However, the judge then went on to consider the scope of that duty of care owed by RBS to Torre. He found that the purpose of the statements by RBS was very narrow in nature, and had been limited to seeking consent for the rescheduling of interest payments at B2 level. As such, the judge considered that the duty of care extended only to protecting Torre against any loss suffered "by reason of giving their consent to the rolling up of the B2 interest" to 2011 as a consequence of any misstatements which were made in the process of seeking that consent. Although Torre had consented, other lenders had not and the rescheduling of the interest payments did not happen. Accordingly, while RBS had breached its duty of care to Torre, that breach resulted in no relevant impact or loss.
After rejecting each of the three claims on liability grounds, the judge proceeded to find that Torre had also failed to substantiate its case on causation, both in principle on grounds that the loss fell outside RBS’ scope of duty to Torre, and on the facts.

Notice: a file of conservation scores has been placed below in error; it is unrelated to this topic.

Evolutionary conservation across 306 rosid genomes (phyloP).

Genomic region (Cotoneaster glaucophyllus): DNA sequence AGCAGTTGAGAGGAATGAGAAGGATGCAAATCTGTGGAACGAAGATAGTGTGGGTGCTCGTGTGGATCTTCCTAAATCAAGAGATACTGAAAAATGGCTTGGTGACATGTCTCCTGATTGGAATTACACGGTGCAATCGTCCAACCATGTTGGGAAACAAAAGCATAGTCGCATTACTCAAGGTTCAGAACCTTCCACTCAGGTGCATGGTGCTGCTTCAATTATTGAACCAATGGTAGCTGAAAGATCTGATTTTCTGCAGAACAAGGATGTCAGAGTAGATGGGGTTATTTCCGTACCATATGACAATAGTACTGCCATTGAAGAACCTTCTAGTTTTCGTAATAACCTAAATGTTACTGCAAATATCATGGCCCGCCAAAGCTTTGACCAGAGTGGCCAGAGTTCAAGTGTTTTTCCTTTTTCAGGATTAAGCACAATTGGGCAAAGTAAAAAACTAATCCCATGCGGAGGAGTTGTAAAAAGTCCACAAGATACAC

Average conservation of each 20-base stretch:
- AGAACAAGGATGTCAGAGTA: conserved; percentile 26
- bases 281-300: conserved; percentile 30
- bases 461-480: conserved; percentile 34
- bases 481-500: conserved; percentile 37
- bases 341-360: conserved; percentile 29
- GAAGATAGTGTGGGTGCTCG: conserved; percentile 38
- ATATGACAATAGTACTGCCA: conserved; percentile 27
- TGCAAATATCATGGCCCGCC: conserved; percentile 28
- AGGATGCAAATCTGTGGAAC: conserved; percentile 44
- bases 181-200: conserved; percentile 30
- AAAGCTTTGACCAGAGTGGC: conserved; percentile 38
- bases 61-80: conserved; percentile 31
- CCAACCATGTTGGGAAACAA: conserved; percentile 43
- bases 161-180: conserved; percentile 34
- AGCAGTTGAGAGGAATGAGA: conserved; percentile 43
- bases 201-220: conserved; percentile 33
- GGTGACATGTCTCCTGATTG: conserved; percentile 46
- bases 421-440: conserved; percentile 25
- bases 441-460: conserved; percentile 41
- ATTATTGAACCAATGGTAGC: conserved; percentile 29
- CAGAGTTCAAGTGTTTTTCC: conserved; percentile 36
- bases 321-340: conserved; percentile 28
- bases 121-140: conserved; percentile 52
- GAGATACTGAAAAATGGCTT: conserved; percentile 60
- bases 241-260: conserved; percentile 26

Relying on the SAAMCO and Haugesund Kommune cases, the judge found that, even if RBS had breached duties to provide information to Torre, RBS’ duties to provide such information were intended to assist the lenders to operate their rights under the facility agreements, not to make investment decisions such as to sell their participation. Torre did not claim that its losses stemmed from the loss of any opportunity to exercise rights under the facility agreements – it was far too subordinated in the structure to be able to do anything to improve its position by so doing. It claimed that its losses stemmed from the loss of the opportunity to dispose of the investment, but that would have been an investment decision which fell outside of any duty owed by RBS. Further, the judge found that it was clear that the real reason for the loss suffered by Torre was the significant further decline in the commercial property market which took place in 2008 after any of the events which Torre pointed to as breaches of duty by RBS.